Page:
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Building Strong Church Communities: A Sociological Perspective

At their deepest level, human beings are social creatures, in the image, Christians would say, of the Trinity itself.  But the individualistic bent of modern American society has led writers to focus more on the spiritual needs and growth of individuals than on the needs and growth of the religious groups to which these individuals belong.  As a result, our vocabulary for addressing the needs of church congregations, intentional faith communities and other religious groups – which are not necessarily the same as addressing the needs of the individual members of these communities – is sadly impoverished.  As one parish consultant remarked, he had to “baptize” concepts from business team-building exercises to use in helping local congregations, sometimes with less than optimal results.

The aim of this book is to help the members of local parishes, small faith groups, religious order, lay ecclesial movements, and other manifestations of community in Catholic (and other) churches to develop the tools they will need to reflect upon the health or weakness of their vital communal ties, to weigh and evaluate the practices that have strengthened communities in other times and places, and – most importantly – to discern whether and when to put aside individualistic preferences or bureaucratic efficiency in order to attend to communal needs.

Building Strong Church Communities first applies the sociological literature on community – which has grown exponentially since Robert Putnam first published “Bowling Alone” – to Catholic parishes, religious orders, new ecclesial movements, and even internet groups.  Previous research on these communal expressions of Catholicism, drawn from numerous studies by the Center for Applied Research in the Apostolate at Georgetown University, is described, especially the findings which relate to the importance and functioning of community in these settings.  Chapter 2 notes that a sense of belonging and being part of a parish community are among the most important aspects which attract parishioners to a particular congregation.  Chapter 3 addresses the common assumption that parish communities were stronger in the past: “The farther back in history we look, the more skeptical we may become about whether an idealized golden age of parish community has ever had any basis in fact.” (p. 39)  Chapter 4 considers both the benefits and the liabilities of building a strong community spirit within a parish.  Chapters 5 and 6 consider forms of community outside of the local parish – religious orders and the new ecclesial movements – together with the opportunities and pitfalls such groups present for the larger Church.  Chapter 7 considers the impact of the internet on religion in general, and on Church communities in particular.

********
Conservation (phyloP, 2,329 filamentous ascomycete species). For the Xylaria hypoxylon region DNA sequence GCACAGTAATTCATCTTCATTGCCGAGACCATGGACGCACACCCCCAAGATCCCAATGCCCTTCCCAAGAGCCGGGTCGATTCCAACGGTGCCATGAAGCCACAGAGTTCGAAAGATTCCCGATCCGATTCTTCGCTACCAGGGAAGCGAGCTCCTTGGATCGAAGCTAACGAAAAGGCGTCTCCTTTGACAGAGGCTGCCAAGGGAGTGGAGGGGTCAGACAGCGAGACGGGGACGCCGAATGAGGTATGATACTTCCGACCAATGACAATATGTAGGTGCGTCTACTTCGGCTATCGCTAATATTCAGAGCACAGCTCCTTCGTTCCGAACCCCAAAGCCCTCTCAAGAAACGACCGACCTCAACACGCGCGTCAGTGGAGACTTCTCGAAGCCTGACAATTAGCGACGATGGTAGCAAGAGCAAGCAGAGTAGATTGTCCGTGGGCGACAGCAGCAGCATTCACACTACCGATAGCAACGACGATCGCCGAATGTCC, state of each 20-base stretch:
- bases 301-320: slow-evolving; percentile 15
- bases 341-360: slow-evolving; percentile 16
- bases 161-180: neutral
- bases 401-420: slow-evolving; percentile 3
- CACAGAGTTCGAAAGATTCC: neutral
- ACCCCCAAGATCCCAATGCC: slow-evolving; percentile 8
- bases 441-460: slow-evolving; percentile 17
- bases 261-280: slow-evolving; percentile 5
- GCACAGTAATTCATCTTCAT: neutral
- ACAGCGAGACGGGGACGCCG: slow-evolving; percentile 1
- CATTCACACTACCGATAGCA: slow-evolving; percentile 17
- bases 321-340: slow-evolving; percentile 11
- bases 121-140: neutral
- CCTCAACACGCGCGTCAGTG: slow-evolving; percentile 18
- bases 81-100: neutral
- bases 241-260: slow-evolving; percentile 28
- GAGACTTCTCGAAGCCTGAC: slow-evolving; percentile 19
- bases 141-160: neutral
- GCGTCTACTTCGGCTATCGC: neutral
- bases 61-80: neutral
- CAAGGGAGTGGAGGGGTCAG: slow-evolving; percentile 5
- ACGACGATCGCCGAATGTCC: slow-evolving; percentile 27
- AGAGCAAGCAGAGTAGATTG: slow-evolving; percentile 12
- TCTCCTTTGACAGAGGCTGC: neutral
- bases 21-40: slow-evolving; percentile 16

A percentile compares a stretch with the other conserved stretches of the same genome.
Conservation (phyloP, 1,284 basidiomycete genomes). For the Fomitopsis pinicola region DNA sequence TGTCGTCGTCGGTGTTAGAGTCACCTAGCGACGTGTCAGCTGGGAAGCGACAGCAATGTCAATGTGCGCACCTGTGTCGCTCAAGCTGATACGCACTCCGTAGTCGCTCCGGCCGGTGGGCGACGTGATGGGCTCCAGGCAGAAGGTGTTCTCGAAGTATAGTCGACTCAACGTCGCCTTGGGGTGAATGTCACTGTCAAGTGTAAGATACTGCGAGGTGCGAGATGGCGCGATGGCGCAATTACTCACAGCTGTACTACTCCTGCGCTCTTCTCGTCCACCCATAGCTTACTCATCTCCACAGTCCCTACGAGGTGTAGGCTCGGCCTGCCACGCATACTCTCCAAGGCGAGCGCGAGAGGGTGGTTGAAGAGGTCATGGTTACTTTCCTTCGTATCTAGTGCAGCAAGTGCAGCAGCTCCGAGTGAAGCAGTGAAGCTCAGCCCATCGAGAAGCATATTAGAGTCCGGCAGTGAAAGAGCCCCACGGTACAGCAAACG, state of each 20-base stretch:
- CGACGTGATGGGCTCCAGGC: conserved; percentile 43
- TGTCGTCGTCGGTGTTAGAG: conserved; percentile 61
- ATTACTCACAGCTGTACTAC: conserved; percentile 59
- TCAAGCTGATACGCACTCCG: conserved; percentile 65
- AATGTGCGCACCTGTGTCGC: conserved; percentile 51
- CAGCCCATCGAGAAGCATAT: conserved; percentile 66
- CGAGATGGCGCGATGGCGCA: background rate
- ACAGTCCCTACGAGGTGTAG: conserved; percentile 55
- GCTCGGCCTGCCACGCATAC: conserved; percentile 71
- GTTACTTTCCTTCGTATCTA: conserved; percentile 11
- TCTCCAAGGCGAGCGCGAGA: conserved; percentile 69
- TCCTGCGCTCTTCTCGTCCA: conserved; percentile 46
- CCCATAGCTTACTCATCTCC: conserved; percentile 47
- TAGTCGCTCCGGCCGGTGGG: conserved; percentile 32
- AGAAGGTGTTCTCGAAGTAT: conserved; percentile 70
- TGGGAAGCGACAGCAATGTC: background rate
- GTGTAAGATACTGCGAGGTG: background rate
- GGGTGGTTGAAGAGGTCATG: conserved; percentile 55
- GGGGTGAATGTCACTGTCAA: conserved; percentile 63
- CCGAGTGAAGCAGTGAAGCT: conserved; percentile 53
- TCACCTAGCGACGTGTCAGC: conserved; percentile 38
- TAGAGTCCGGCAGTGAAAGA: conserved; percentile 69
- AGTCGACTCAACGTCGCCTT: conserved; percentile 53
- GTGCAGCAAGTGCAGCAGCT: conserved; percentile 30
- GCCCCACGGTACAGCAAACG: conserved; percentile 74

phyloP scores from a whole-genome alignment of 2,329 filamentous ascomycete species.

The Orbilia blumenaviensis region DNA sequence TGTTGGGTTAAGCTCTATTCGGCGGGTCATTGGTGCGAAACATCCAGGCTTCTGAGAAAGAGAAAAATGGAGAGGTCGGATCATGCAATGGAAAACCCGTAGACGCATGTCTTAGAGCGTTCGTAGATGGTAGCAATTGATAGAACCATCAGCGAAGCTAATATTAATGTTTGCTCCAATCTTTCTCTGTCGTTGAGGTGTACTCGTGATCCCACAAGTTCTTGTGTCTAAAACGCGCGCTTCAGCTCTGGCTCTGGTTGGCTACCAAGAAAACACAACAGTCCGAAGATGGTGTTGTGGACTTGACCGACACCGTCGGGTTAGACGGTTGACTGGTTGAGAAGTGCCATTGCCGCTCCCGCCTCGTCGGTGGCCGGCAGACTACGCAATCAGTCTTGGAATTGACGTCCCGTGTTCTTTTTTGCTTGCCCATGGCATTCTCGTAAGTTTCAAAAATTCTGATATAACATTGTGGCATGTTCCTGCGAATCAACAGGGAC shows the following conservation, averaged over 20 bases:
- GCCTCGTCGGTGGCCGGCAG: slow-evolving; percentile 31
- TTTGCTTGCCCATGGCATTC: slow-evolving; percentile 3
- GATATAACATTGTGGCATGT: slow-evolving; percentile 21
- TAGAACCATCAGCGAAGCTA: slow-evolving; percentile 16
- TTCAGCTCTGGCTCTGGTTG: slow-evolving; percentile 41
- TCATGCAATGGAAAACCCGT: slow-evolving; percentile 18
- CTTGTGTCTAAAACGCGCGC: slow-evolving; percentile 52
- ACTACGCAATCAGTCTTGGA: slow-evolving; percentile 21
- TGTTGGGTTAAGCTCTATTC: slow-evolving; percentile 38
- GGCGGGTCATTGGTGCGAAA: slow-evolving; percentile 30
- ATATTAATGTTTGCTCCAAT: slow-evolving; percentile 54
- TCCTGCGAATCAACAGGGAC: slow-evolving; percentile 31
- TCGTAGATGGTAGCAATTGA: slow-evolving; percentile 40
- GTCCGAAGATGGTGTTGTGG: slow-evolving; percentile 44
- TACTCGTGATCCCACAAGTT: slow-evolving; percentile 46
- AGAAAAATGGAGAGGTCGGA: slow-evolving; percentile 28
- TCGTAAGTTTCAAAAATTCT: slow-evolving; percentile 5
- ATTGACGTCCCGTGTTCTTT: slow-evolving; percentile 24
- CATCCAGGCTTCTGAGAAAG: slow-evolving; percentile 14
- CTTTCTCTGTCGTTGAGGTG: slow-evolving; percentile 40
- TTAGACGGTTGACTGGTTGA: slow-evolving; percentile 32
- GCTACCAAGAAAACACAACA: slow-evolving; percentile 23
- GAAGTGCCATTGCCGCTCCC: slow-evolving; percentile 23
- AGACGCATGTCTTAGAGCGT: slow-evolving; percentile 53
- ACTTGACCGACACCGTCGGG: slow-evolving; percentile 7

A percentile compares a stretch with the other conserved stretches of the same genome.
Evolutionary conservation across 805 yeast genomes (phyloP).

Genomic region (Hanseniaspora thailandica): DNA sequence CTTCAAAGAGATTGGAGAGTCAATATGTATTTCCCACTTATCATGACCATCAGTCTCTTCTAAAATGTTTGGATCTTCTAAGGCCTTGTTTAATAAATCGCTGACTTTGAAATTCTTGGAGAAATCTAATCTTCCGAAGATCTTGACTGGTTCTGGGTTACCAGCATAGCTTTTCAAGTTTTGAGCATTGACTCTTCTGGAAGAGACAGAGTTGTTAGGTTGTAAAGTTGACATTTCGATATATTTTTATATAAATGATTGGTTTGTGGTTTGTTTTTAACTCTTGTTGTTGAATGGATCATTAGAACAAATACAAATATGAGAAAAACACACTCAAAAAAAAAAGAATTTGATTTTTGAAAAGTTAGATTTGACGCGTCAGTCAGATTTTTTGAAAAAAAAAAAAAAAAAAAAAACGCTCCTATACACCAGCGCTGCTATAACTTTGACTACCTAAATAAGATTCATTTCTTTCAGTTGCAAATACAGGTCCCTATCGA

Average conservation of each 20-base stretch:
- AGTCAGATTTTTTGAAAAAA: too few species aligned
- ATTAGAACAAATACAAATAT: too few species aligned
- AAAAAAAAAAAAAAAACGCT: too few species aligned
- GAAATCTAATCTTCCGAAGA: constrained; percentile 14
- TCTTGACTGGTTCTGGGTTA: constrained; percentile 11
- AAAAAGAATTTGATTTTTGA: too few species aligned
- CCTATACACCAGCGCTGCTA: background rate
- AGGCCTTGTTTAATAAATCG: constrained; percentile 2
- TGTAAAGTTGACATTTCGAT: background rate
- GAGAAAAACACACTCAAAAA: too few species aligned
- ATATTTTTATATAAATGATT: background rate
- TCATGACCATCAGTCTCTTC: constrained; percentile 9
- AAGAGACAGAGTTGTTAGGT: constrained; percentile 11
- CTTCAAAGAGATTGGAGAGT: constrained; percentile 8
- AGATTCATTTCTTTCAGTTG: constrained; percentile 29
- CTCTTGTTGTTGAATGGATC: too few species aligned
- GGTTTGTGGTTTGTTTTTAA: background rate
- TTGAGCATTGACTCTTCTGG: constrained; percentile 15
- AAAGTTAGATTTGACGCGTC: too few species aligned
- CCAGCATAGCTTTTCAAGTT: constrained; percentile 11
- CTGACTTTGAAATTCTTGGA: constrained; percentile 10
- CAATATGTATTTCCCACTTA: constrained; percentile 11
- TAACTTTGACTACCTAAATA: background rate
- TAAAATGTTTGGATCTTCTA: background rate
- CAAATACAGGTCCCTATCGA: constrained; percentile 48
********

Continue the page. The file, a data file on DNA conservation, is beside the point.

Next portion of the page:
Based on this research, Chapters 8 and 9 define four key tasks which all communities, religious and secular, must continue to perform successfully if they are to survive: building and maintaining a clear identity that unites the members, establishing boundaries that define who is/is not a member in a way that helps the group, facing and redeeming conflicts, and attracting/incorporating the next generation.  These tasks require an ongoing evaluation of the community’s health and functioning: the strength and attractiveness of its identity (or whether it needs to change or develop in a new way); the visible and invisible boundaries against non-members (and whether the community is subconsciously erecting boundaries against the very persons it claims to welcome); which subgroup or faction exercises the power in the community (and whether this is resented by those who don’t); and how successfully the community connects with teens and young adults.  Practical suggestions are given of ways other church communities have addressed each of these issues.

A fundamental dilemma which all church communities must face is that there is no ideal midpoint balancing the needs of the community and the needs of the individuals such that both are completely met. Attending to the health and functioning of a parish congregation, a religious order, or other church community as a whole will necessarily mean that its members must give up something that would have been good for them as individuals – leisure, economic benefits, even work or living preferences – for the good of the group.  Attending to the health and functioning of individual members will necessarily mean, at times, short-changing the needs of the community as a whole.  Building Strong Church Communities is an attempt to help the members of these communities develop the knowledge and skills they need to discern which to do when.

Patricia Wittberg
About the Author
Dr. Patricia Wittberg, SC, is a member of the Sisters of Charity of Cincinnati and professor of sociology at Indiana University Purdue University Indianapolis. She is the author of numerous books and articles on the sociology of religion and on religious communities. Dr. Wittberg holds a Ph.D. from the University of Chicago.